Adapted from “Poison Tea: How Big Oil and Big Tobacco Invented the Tea Party and Captured the GOP,” copyright © 2016 by Jeff Nesbit. First hardcover edition published April 5, 2016, by St. Martin’s Press. All rights reserved.

E-cigs vapor clouded with health concerns

Even though the use of e-cigarettes among college students are exponentially on the rise, according to a study in the Journal of American College Health, a cloud of vapor is rarely seen anywhere near Loyola’s campus.

While incriminating statistics, for example a new carcinogen found in vapor clouds, have yet to be discovered, cessation experts and health care professionals are hesitant to suggest them to their clients in order to help them quit.

Loyola’s Human Resources website said the uncertainty around e-cigs is why they are included in the campus-wide ban on smoking and tobacco products that is nearly a year into effect.

“E-cigarettes have not been fully studied, according to the U.S. Food and Drug Administration, so consumers currently don’t know the potential risks of them when used as intended, how much nicotine or other potentially harmful chemicals are being used, or whether there are any benefits associated with using these products,” it reads.

Gil Lerma, Loyola staff counselor, said he is unsure that the rise of electronic cigarette use has positive implications.

“I do not recommend electronic cigarettes to anyone who is looking to quit tobacco use or who is looking for a tobacco alternative. I hear the word “safer” being used a lot when advertisers are referring to electronic cigarettes,” Lerma said. “The fact of the matter is that electronic cigarettes have not been around long enough so that researchers can conduct clinical trials to determine the long-term effects of the use of electronic cigarettes.”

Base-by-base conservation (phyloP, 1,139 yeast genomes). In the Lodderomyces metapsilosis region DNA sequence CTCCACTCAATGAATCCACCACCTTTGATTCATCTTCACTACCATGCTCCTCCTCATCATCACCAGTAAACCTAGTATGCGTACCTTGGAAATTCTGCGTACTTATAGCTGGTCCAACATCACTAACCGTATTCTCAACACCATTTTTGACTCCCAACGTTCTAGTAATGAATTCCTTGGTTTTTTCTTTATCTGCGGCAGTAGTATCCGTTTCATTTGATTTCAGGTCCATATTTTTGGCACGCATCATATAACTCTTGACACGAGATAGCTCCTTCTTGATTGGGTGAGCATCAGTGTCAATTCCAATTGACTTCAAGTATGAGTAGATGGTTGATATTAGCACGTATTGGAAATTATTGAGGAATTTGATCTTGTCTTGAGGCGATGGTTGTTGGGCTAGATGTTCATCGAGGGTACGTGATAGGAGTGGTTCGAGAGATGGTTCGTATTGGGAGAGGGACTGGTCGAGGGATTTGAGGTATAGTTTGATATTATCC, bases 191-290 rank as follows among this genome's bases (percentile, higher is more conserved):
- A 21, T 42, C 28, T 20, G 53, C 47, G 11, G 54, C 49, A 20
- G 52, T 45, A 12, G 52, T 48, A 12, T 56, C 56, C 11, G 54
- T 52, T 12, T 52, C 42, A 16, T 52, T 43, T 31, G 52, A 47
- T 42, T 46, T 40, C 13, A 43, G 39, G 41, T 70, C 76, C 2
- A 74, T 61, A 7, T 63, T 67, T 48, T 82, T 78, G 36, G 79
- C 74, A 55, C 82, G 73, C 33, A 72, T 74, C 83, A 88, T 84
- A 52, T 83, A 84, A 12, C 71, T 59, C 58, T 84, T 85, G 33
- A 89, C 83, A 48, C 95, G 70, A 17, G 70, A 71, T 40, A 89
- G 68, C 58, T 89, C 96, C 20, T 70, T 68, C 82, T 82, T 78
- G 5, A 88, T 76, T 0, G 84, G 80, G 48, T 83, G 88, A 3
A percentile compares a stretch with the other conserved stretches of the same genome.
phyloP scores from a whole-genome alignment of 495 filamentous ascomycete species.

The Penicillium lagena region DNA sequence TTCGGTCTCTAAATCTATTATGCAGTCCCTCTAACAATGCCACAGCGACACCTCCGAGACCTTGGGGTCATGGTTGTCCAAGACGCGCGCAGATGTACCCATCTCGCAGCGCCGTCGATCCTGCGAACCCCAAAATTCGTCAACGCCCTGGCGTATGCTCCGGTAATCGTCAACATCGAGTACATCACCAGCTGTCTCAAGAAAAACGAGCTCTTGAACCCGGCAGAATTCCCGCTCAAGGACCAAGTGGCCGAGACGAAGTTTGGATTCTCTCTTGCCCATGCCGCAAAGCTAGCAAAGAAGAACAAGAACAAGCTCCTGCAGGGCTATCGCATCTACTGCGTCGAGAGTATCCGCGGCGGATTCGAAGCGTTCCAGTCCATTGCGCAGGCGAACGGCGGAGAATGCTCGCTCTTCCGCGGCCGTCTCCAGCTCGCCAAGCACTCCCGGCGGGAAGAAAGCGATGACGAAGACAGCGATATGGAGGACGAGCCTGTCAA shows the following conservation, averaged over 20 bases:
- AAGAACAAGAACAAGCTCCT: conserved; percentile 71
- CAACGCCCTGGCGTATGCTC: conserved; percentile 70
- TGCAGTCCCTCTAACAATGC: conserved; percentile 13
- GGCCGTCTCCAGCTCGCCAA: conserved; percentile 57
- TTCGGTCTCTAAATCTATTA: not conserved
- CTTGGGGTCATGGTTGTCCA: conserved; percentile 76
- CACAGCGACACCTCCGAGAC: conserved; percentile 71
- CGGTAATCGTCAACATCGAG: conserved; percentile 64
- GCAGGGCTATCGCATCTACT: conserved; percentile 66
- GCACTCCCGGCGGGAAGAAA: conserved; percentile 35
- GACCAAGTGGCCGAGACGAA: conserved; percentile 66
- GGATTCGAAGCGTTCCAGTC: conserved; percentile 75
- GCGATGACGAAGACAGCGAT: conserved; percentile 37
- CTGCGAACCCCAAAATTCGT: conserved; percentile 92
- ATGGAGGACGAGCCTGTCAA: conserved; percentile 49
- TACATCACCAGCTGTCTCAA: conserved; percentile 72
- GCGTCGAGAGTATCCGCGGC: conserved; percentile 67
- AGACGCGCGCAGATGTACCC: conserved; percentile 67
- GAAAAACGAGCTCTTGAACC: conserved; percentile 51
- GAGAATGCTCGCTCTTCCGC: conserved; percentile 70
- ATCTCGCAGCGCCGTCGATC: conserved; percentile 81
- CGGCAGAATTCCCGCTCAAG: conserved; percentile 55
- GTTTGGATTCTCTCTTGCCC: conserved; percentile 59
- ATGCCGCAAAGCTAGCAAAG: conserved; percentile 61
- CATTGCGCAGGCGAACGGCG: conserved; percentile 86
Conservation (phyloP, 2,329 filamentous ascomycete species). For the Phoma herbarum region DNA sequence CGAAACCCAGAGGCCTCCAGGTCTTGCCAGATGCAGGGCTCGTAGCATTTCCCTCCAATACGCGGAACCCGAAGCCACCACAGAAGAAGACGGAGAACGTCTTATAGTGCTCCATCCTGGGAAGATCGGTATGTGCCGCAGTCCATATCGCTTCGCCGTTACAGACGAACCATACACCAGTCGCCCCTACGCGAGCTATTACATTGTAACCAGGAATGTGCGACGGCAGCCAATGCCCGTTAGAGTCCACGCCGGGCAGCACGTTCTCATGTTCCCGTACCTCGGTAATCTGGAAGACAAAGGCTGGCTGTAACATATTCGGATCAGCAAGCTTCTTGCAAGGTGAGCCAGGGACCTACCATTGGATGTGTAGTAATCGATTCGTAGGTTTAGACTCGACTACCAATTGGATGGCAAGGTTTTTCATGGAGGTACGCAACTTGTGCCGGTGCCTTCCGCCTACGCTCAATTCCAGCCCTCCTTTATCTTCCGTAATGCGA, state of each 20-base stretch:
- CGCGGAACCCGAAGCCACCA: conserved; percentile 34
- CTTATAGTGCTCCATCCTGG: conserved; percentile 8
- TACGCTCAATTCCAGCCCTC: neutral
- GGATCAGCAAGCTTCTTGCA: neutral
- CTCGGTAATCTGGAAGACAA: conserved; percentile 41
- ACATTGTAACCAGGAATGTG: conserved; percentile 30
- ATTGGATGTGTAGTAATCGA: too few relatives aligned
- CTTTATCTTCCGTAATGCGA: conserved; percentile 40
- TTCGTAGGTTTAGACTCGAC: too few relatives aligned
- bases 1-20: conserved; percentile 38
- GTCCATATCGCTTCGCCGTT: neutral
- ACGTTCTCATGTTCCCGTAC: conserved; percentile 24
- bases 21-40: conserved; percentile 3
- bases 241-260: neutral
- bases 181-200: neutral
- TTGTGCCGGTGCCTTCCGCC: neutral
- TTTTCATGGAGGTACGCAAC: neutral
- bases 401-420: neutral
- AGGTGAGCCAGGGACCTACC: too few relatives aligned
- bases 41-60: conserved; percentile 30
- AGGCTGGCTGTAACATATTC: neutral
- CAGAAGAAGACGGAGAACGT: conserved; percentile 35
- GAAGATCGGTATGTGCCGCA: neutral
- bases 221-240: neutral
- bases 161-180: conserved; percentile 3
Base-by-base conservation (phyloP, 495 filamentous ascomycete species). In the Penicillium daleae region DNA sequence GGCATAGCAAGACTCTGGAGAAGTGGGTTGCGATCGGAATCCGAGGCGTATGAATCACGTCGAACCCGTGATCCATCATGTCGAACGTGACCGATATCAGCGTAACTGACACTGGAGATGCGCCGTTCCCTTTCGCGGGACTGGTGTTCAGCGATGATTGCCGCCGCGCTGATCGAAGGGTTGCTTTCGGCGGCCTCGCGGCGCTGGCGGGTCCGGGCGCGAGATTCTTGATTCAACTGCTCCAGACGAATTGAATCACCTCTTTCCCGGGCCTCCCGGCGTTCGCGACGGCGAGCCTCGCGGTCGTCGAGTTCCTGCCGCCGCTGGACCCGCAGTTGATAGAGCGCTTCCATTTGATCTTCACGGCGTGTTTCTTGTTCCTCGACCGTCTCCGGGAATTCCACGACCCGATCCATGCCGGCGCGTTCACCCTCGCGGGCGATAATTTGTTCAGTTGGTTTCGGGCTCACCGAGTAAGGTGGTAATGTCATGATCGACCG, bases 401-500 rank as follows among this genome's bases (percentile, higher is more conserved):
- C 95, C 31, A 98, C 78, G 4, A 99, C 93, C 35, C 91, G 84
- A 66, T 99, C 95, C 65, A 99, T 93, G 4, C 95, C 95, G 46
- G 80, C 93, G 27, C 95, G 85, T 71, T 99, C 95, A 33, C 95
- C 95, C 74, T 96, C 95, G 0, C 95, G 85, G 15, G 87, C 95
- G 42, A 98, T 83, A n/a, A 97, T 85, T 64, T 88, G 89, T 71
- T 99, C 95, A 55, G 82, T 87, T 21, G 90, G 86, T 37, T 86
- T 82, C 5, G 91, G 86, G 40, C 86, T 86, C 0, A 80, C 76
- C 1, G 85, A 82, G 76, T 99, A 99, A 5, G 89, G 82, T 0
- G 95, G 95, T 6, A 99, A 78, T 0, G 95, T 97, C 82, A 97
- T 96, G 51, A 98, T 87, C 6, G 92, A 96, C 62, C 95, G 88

According to the Center for Disease Control and Prevention, regardless of delivery, nicotine is highly addictive. CDC estimated that 40 million adults currently smoke cigarettes daily, and their prevalence has led them to be the leading cause of preventable disease and death in the United States, accounting for more than 480,000 deaths every year.

This could be why the 2.7 billion e-cigarette industries’ sales pitch of nicotine without the the consequences can be so attractive.

Beyond a lack of long-term evidence against vaping, health professionals are concerned that electronic cigarette use from adolescents introduces a fixation on nicotine that could lead to analog cigarettes if their presence was more available and cravings needed to be slaked.

Andrew Landry, history junior, agreed and said that in his experience, not using e-cigs for cessation purposes made him more inclined to start smoking cigarettes.

“I used disposable e-cigs for a while, and enjoyed the vapor they produced, but when they would inevitably run out, I started bumming cigarettes from friends and eventually started buying packs,” Landry said.

Joseph Gehringer, English junior, that negative stigma around e-cigs and the universities need to ban them could cause unforeseen consequences.

“I think the rise of satirical memes mocking vaping on social media has led to a negative stigma around the practice that is at odds with the image of a liberal arts smoking culture,” Gehringer said. “If these students are going to intake nicotine, and all methods are banned, then they’re going to do it traditionally.”

Woman fined £365 for dropping cigarette

A St Helens woman ended up paying £365 after she was caught dropping a cigarette butt in the town centre.

Charlene Lyon was caught by council officials littering in Church Street on October 15 last year.

The 27-year-old of Gillars Green Drive appeared before magistrates earlier this month.

She was found guilty in her absence and ordered to pay a £150 fine, and a £20 victim surcharge.